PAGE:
All around the world, people are asking, how can we reduce the burden of virus? How can we stop it from getting into cells and stop the inflammatory cascade? This is perhaps one target. Progesterone is something women have safely used for a long time, either for fertility support or as hormone therapy. 

What are the study details in terms of recruitment, dose, duration?

Ghandehari: The purpose of this study is to assess safety and efficacy of progesterone for treatment of COVID-19 among hospitalized men. This will be a randomized control trial enrolling 40 men with confirmed COVID-19 with signs of respiratory compromise, defined as oxygen saturation of 94% or lower. We’re looking at mild to moderate presentation of disease. We are not including patients already on a ventilator. Half the men will receive standard of care and half will receive 100 mg subcutaneous progesterone twice daily, in the abdomen or arm, for 5 days. Primary outcome is clinical status of participants at day 15.

We will be looking to see if there is a reduced need for supplemental oxygen and reduced risk for transfer to the ICU. We will assess the patients' clinical status after receiving the medication. We are looking at how they were when they started, and how they progressed on treatment.

This is a proof-of-concept study. If progesterone is offering any benefit, we will look at it further.

 

What do you hope to learn?

Ghandehari: The key point, as with any proof-of-concept study, is that it needs to be done in the form of a clinical trial. We presented this to the FDA and they allowed us to perform a clinical trial and use this medication in an investigation for this indication. We are focusing on making sure that this intervention is safe and offers any benefit. We will also be looking at inflammatory markers to see if, in addition to clinical symptoms, there is any observed change in biomarkers as well, which could lead us to other findings and in other directions. – by Regina Schaffer

Disclosures: Ghandehari reports no relevant financial disclosures.

 

Of the many complications reported to accompany COVID-19, one of the most vexing to researchers has been the “cytokine storm,” or the body’s overactive immune response to a viral infection. The phenomenon — observed in some patients, but not others — can complicate clinical decision-making during a time when there are no treatments and no vaccine. Researchers are searching for possible therapies that may inhibit inflammation, such as the sex hormone progesterone.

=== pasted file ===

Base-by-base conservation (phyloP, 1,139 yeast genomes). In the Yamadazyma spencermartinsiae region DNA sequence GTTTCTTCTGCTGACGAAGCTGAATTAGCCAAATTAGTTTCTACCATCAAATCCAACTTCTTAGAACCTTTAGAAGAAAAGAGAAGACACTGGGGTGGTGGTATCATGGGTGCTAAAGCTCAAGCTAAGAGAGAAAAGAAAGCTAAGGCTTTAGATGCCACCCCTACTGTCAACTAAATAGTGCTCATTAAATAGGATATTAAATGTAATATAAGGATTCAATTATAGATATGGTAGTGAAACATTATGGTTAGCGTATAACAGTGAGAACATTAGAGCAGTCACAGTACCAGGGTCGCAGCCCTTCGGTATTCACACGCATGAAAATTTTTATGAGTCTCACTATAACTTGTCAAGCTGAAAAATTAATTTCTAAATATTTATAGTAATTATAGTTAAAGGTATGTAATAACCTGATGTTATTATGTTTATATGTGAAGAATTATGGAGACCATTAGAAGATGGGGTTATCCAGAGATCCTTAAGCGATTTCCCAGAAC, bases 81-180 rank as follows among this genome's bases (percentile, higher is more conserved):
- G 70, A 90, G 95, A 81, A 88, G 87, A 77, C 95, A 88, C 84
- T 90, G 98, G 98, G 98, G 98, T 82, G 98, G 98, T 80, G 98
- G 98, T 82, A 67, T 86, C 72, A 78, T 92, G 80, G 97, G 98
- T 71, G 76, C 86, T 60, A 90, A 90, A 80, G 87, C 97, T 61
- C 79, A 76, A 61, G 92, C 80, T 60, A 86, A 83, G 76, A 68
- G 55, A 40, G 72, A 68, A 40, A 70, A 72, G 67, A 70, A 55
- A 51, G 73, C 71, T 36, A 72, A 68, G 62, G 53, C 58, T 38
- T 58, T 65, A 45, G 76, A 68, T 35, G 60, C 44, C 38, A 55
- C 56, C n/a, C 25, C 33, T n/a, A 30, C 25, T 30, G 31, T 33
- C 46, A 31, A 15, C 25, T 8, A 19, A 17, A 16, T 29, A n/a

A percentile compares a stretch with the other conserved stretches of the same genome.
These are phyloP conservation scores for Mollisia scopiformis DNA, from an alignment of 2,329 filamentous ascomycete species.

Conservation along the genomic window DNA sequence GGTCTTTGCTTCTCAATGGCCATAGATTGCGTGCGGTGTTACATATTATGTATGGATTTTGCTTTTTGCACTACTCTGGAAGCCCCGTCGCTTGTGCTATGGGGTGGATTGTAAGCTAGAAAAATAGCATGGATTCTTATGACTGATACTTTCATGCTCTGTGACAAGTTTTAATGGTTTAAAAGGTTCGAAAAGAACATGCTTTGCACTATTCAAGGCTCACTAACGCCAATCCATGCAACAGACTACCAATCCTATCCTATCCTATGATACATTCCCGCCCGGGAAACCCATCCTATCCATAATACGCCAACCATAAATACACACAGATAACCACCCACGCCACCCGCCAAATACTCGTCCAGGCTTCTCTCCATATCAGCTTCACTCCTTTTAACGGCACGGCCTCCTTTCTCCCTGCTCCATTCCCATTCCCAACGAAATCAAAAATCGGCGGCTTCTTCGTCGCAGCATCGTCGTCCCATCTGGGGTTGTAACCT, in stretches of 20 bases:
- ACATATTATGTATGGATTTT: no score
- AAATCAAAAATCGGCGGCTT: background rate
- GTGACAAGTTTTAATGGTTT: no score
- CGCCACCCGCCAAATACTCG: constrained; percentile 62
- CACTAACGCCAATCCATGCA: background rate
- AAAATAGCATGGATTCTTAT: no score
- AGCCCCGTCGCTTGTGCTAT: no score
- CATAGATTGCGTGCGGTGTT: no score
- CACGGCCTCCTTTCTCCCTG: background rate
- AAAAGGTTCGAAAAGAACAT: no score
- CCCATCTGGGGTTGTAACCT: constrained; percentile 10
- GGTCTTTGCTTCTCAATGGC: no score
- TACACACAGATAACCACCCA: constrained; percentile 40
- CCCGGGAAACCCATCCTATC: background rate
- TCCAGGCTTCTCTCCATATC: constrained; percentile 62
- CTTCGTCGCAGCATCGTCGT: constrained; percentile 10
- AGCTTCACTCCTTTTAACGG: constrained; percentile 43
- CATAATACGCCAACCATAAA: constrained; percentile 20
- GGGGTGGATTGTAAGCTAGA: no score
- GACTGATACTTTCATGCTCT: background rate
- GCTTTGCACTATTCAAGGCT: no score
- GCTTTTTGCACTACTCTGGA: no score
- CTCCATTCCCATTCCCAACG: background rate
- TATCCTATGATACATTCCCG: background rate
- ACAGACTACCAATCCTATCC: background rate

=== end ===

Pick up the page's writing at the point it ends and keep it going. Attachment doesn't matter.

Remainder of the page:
Healio spoke with Sara Ghandehari, MD, a pulmonologist and intensive care physician at Cedars-Sinai Medical Center in Los Angeles, about attempts to lessen inflammatory response in COVID-19, the potential role of hormones like progesterone, and a proof-of-concept study that will assess the use of a short course of hormone therapy in hospitalized men diagnosed with the novel coronavirus.

What led you and your colleagues to take on this research?

Ghandehari: I’m an intensive care unit physician. Rounding in the ICU, it is very obvious that there are more men with COVID-19 than women. There is a stark difference in the number of men vs. women on ventilators. Women with COVID-19 in the ICU tend to be postmenopausal age, yet we have men in their twenties and thirties. Something about being a premenopausal woman seems to be protective when it comes to this virus. This is not just an experience we are having here. This observation has been noted everywhere around the world, from China and Italy to New York. Data from those places validated what we have been seeing.

Ghandehari quote
Of the many complications reported to accompany COVID-19, one of the most vexing to researchers has been the “cytokine storm,” or the body’s overactive immune response to a viral infection.